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You are here: Home / Library / RBINS Staff Publications 2016 / Building a transnationally harmonised marine geological database

Lars Kint, Sytze van Heteren, Ruth Lagring and Vera Van Lancker (2016)

Building a transnationally harmonised marine geological database

In: Abstract Booklet - 5th International Geologica Belgica Congress 2016, pp. 296; p. 73, University of Mons (Belgium).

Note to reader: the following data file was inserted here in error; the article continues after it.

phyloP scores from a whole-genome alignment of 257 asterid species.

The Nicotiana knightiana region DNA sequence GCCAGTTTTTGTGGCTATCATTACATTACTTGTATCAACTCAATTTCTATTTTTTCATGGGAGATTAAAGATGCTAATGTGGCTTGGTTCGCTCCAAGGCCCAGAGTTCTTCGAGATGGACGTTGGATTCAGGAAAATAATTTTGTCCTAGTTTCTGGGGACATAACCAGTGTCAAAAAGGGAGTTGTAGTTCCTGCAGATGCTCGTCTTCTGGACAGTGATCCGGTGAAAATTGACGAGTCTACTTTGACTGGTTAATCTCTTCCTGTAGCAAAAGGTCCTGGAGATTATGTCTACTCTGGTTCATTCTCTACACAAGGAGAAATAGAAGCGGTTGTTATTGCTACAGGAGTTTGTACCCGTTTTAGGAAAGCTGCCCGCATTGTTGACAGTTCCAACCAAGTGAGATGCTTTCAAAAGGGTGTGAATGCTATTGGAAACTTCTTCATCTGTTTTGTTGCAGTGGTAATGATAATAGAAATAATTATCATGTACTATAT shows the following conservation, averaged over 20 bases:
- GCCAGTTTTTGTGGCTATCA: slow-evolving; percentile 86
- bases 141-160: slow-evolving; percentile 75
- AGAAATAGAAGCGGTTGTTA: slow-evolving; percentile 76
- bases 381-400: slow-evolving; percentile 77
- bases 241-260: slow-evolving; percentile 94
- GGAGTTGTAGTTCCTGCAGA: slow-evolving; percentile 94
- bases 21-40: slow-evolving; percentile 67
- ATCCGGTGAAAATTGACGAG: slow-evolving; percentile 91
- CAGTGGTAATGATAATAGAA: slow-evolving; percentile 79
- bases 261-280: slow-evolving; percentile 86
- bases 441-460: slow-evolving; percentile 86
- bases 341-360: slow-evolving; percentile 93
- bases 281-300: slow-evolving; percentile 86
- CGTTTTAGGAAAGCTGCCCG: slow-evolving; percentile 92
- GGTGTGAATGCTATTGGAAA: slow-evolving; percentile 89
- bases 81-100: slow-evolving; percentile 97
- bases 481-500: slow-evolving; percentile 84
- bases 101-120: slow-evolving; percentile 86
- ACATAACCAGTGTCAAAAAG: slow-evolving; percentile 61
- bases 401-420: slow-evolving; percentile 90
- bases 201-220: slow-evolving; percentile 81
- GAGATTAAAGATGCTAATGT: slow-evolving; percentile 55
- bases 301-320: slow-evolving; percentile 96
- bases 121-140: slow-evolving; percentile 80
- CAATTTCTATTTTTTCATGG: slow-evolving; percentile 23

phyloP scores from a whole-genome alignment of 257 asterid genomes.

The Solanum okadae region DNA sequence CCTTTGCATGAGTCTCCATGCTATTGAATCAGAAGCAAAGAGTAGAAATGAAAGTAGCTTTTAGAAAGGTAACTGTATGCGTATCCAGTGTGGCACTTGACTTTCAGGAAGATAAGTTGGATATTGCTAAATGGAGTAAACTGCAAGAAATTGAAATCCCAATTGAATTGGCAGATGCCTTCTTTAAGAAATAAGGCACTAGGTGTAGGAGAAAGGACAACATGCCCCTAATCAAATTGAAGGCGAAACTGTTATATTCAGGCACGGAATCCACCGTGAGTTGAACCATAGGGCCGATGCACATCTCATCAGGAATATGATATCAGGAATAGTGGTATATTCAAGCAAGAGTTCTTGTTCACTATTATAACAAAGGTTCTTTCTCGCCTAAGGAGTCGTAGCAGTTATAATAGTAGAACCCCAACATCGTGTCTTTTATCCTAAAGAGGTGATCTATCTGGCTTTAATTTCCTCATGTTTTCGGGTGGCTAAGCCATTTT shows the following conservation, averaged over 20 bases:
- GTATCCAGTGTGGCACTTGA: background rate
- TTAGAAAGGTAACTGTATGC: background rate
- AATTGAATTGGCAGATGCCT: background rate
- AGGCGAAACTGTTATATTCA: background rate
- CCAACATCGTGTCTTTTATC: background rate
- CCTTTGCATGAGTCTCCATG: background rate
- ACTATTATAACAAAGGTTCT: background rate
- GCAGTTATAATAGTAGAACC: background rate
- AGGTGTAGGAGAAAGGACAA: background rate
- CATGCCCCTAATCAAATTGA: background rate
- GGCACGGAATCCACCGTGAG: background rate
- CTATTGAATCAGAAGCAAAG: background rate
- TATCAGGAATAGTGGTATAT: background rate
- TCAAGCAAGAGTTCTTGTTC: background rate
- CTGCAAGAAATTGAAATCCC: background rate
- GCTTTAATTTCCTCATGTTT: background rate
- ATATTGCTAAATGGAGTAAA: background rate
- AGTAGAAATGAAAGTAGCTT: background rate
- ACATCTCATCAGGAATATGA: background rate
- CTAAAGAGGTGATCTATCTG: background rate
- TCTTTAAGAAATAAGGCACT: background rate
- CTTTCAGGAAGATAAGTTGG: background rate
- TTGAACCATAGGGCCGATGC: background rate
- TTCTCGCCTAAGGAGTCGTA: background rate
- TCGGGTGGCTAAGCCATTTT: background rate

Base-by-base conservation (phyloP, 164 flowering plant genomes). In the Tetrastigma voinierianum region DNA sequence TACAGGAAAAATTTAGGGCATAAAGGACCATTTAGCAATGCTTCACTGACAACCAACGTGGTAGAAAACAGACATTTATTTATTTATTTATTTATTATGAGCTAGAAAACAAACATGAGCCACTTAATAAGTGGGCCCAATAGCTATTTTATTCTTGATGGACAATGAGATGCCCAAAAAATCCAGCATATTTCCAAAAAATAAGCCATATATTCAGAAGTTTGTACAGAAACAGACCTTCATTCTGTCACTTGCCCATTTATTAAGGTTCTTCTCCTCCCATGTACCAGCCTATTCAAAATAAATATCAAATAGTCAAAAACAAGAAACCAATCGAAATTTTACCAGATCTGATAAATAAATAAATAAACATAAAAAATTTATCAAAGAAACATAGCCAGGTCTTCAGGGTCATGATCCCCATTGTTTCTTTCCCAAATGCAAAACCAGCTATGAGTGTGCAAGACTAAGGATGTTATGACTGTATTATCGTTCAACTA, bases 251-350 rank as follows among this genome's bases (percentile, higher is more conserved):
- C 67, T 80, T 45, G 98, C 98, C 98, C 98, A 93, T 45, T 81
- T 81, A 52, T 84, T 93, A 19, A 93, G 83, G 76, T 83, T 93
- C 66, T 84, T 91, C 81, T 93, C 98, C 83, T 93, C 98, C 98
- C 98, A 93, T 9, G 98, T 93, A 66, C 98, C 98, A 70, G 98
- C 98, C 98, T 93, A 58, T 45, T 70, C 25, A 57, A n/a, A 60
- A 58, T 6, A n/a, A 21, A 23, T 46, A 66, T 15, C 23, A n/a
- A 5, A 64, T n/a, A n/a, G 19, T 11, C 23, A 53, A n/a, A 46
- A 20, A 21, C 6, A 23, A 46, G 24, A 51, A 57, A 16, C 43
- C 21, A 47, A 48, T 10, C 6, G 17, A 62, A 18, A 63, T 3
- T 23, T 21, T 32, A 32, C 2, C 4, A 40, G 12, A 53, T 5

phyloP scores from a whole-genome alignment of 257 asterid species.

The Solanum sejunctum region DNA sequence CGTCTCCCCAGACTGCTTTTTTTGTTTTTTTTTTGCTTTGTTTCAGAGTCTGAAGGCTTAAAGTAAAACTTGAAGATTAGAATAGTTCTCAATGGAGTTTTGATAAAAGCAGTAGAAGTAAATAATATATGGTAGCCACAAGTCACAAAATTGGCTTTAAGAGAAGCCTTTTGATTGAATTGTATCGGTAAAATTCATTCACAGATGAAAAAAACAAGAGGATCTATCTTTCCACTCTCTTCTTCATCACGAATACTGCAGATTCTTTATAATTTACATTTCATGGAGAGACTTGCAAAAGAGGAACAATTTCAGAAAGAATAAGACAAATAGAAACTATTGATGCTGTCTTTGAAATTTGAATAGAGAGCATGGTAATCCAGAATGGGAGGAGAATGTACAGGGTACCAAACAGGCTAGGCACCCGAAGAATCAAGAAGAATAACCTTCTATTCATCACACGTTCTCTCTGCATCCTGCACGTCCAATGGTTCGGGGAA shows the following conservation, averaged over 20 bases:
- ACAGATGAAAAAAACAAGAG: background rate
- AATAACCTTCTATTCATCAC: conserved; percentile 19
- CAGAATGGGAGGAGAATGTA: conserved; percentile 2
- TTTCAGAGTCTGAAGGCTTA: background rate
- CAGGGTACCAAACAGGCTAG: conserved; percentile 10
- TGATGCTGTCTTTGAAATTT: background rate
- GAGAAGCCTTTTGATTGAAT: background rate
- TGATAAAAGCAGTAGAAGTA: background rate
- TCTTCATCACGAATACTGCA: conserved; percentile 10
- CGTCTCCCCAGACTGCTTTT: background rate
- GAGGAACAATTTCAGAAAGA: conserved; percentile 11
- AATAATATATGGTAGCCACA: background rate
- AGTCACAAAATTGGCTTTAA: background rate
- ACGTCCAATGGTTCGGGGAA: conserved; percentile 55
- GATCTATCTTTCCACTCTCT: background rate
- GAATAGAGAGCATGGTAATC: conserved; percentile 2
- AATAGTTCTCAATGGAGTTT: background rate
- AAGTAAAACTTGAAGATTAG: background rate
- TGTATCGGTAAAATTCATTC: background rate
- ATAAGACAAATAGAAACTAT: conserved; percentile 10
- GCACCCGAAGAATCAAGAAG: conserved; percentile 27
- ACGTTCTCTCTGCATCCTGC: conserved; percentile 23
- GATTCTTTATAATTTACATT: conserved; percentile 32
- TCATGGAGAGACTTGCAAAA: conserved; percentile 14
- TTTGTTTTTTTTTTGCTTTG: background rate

Within the framework of marine resource management, a common knowledge base is being developed on the distribution, composition and dynamics of various geological resources. Focus is on data from the Belgian part of the North Sea, being representative of a typical sandbank sedimentary system. To ensure harmonised seabed mapping over large, supraregional areas and to facilitate the exchange of information, special attention was paid to compatibility with marine geodatabases from the adjacent Netherlands territory. With reference to the seabed and its subsurface, two main databases are being compiled: one comprising all available lithological descriptions and one with all numerical grain-size information. To enable standardisation of the data and make them easily query-able, non-numerical descriptions are being coded to an international standard (EU FP7 Geo-Seas; www.geoseas.eu), of which the Udden-Wentworth scale is the main classifier. Several other parameters were derived, such as percentages mud, sand, gravel, shells and organic material. For the sediment database, cumulative grain-size-distribution curves were compiled, enabling calculations of any desired granulometry parameter, such as percentages of the grain-size fractions (fine, medium, coarse sand) and percentiles that are relevant in seabed-habitat mapping or sediment-transport modelling (D35, D50, D84). For both databases, the completeness and accuracy of the metadata were considered highly important. Information about sampling and coring techniques, analytical methods, horizontal and vertical positioning accuracy, and the exact timing of data acquisition is pivotal in uncertainty analyses, which are an increasingly important element of seabed mapping. The time of seabed mapping is critical to convert measured water depths to a common datum such as TAW in Belgium, facilitating integration of sample data in bathymetry data and thus their incorporation in 4D-modelling studies on morphodynamic change. For Belgium, the geological databases will be imbedded in the data infrastructure of the Belgian Marine Data Centre (www.bmdc.be), ensuring compatibility with international standards and providing easy access to a wide user community. Following processing to generate data products such as resource-related subsurface models, visualisation is foreseen through Subsurface Viewer (GmbH INSIGHT). Applied maps and models thus disseminated are crucial in decision making, and invaluable for outreach and educational purposes. The newly developed database and its associated data products will contribute to the objectives of the projects TILES (Belspo Brain-be), EMODnet-Geology (EU DG MARE), and ZAGRI (private revenues from the marine-aggregate industry).
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